The Gay Marriage Prop

Gay Marriage Prop

In May of last year, you would be hard-pressed to find a single soul in the country who wasn’t tweeting, texting or telephoning another regarding Obama’s so-called revolutionary (emphasis on “evolutionary”) stance on gay marriage. Earth shattering? Hardly, especially since a plurality of Americans at that time already supported the novel notion that homosexuals who pay the same taxes and abide by the same laws should also be afforded the same opportunities to marry whom they please.

And yet, it served its purpose. In the same month, as unmanned drones–another Obama endorsement–killed several “militants” in Yemen on legally indefensible and morally bankrupt grounds, most Americans were too busy replaying the hallowed Robin Roberts ABC interview on YouTube to notice, let alone care about our brave president’s markedly less courageous affairs abroad. Marriage equality, the 21st century response to the 1960’s civil rights movement, was finally upon us. Nearly four years into the worst collapse since the Great Depression, change, it seemed, had arrived. “Hope” was no longer tri-colored and two-dimensional, and the wave of social progress, inclusivity and tolerance had crested and its strength could not be stopped. And for your information, Ms. Palin, that hopey-changey stuff is working out great.

Let’s fast-forward several months. In November, Obama likely caused Karl Rove to realize for the first time that he, too, was burdened with functioning tear ducts. The president’s exhilarating and ambitious second inauguration address helped extinguish many doubts and disappointments felt by a great number of people throughout the nation. But such a sweet victory inevitably came with a price; that is to say, a bitter and badly bruised Congress that rivals a pile of bricks in terms of give and inspiration.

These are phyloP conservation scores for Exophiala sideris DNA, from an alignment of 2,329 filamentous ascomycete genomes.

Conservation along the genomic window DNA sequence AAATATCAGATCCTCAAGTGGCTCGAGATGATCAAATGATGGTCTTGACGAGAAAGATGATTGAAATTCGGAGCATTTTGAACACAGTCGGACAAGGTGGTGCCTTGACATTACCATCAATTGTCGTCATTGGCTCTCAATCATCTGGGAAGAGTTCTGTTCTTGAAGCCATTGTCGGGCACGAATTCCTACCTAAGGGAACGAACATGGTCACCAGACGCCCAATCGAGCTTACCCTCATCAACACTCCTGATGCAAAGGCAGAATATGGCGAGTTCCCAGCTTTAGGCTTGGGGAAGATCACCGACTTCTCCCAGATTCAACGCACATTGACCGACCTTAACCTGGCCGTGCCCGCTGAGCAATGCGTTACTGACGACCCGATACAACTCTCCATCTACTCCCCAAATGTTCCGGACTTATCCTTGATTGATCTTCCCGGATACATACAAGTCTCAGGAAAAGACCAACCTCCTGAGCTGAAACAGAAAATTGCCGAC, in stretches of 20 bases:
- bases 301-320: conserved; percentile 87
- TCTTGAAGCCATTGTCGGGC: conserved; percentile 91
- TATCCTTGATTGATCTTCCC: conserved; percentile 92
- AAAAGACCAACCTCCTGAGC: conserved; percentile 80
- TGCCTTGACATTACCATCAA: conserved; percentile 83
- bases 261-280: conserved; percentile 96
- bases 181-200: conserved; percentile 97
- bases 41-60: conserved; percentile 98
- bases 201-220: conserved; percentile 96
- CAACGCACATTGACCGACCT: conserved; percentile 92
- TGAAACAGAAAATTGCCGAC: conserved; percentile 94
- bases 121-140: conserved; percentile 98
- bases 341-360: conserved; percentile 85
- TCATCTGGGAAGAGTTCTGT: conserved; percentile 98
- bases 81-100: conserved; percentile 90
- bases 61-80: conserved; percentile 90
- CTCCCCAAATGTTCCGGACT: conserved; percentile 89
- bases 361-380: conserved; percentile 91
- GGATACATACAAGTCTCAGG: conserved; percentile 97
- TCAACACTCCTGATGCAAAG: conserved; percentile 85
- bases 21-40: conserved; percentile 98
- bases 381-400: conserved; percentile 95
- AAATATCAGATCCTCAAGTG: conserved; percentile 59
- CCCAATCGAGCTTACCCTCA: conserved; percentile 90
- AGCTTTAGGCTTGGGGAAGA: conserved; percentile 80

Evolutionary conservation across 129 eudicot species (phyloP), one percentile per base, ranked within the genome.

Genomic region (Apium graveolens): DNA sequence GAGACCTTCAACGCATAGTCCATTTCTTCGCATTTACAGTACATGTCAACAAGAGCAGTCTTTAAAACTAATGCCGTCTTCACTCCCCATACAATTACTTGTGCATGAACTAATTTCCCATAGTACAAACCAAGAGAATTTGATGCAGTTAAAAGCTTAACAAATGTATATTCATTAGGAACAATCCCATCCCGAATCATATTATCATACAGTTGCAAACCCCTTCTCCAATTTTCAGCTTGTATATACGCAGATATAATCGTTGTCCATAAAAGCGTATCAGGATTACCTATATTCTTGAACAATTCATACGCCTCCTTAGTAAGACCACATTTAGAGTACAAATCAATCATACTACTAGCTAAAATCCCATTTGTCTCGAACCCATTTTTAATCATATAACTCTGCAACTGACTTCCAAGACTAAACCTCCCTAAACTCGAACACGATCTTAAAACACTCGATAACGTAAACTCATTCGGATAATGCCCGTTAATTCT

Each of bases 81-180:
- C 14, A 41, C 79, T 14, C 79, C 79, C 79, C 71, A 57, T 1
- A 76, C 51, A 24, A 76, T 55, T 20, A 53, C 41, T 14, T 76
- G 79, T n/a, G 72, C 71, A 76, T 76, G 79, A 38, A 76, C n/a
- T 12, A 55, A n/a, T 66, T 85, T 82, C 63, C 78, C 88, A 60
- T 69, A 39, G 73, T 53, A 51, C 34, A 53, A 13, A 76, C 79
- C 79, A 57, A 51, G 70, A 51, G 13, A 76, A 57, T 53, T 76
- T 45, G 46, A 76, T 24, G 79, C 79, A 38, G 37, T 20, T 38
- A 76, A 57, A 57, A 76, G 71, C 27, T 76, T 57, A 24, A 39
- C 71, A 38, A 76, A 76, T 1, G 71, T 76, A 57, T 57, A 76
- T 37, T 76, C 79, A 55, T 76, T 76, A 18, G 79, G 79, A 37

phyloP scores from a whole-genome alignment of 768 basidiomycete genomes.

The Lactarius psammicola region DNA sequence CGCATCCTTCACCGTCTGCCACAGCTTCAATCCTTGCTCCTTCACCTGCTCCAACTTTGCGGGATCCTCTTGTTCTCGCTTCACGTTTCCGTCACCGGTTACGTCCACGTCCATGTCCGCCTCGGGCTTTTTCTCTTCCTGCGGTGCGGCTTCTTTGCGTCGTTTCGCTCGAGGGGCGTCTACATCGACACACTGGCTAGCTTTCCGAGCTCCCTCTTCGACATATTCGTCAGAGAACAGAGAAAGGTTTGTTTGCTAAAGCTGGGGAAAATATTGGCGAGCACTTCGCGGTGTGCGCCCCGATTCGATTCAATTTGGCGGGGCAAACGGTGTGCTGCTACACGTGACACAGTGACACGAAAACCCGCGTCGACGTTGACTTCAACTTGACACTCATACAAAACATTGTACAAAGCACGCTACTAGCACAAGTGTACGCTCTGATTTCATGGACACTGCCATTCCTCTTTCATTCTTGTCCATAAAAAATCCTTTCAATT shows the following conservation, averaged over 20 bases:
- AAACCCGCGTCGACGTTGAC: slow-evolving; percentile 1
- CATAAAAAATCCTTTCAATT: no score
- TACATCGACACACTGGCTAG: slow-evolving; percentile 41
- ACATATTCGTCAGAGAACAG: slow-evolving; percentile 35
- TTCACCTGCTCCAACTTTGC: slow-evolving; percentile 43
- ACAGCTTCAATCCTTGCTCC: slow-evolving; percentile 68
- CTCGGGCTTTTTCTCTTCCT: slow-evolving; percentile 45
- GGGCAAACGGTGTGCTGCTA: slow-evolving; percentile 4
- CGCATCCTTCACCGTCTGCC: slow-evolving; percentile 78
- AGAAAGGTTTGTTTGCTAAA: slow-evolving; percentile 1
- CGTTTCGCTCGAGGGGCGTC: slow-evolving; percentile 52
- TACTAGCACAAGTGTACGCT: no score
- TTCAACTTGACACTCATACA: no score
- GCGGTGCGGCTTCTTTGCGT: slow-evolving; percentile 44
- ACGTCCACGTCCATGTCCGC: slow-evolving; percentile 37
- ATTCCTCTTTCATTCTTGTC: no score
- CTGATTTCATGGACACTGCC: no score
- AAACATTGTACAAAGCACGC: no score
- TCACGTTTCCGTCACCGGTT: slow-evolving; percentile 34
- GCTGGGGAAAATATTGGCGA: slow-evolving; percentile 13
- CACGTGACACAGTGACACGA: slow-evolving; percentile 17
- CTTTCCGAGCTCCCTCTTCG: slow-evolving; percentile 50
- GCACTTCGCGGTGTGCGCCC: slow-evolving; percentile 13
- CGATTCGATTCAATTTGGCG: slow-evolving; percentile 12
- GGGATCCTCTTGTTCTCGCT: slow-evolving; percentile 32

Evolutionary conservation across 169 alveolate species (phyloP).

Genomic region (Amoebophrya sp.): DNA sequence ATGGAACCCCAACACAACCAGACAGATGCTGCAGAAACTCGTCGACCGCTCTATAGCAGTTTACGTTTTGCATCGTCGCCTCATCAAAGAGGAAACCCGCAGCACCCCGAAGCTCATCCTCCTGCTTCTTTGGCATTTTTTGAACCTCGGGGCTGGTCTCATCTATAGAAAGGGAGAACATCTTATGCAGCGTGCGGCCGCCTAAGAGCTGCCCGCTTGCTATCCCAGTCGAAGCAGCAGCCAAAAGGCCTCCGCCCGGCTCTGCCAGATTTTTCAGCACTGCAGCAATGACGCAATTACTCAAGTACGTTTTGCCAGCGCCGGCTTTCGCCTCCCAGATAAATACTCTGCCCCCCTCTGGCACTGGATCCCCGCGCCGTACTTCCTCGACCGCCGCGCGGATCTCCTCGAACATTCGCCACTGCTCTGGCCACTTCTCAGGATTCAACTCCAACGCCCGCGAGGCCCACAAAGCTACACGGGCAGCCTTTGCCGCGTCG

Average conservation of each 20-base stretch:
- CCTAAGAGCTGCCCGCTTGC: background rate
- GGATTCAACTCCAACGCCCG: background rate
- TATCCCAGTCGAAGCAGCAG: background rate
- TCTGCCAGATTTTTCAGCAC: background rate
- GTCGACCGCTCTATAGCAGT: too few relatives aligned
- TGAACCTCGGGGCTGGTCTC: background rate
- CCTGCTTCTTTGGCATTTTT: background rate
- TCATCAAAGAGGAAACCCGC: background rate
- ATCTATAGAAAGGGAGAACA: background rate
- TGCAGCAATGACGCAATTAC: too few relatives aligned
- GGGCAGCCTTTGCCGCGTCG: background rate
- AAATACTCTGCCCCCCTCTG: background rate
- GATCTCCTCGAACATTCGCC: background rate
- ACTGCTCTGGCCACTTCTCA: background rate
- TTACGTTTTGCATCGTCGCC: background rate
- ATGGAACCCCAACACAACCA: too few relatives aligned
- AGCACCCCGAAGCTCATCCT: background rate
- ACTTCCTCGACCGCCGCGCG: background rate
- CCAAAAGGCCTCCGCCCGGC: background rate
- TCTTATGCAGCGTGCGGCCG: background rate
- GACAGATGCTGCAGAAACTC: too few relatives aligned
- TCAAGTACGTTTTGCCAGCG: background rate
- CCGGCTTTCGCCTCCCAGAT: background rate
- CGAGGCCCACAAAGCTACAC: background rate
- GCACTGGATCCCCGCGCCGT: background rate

Along with the weather, self-induced fiscal crises became mainstays on most evening news programs. Paul Ryan unfortunately didn’t go away, but confidence in his party did. And just recently, both sides of the political aisle presented budgets so banal that they’d fail to resuscitate a hardy mum in autumn. All the while, both parties gave themselves a bad facelift. Republican darlings got younger and tanner and thirstier; Democrats shed what slight spine that hadn’t yet eroded and filled that thimble-sized void with a reserved embrace of markedly more conservative policies than their own constituents wanted–or voted for. And yet, as the effects of the recently-enacted sequester have already begun to manifest themselves in consumer spending habits and labor force stats (check out March’s jobs report for a stirring example of depression-by-numbers), we’re still talking about gay marriage.

To be sure, the issue is of real importance, and it’s truly a shame that while we possess the intelligence necessary to successfully clone a sheep we still require the Supreme Court to determine the constitutional “limits” of love. But given its timing, doesn’t this most recent flood of gay marriage tweets and testimonies evoke shades of last May? Is it not a bit odd that, as each party paints economic visions that are little more than a study in retrograde, congresspeople on both sides are finally “coming out” of the woodwork to present themselves as harbingers of extreme progress via their newfound endorsement of gay marriage? In other words, while your 80-year-old gay self may indeed be working a minimum wage grocery store job the day the Grim Reaper proceeds to check out, at least you can take solace in the fact that your compassionate representative supports your right to marry the spouse that you, thanks to your long hours and spectral assets, never get to see.

As much as we might wish otherwise, it is the ugly issues of increasing economic–not social–inequality, poverty and partisanship with which Americans need to be most fully concerned today, as those are the ones whose effects will be felt most severely tomorrow. We should not be fooled by politicians who use the culturally and politically trendy issue of gay marriage as a cheap, relatively risk-free way to distract us from their other, less admirable and far more impacting agendas. After all, social equality means little when it comprises the caboose of the last train out of the New Deal bound for Austerity Land.


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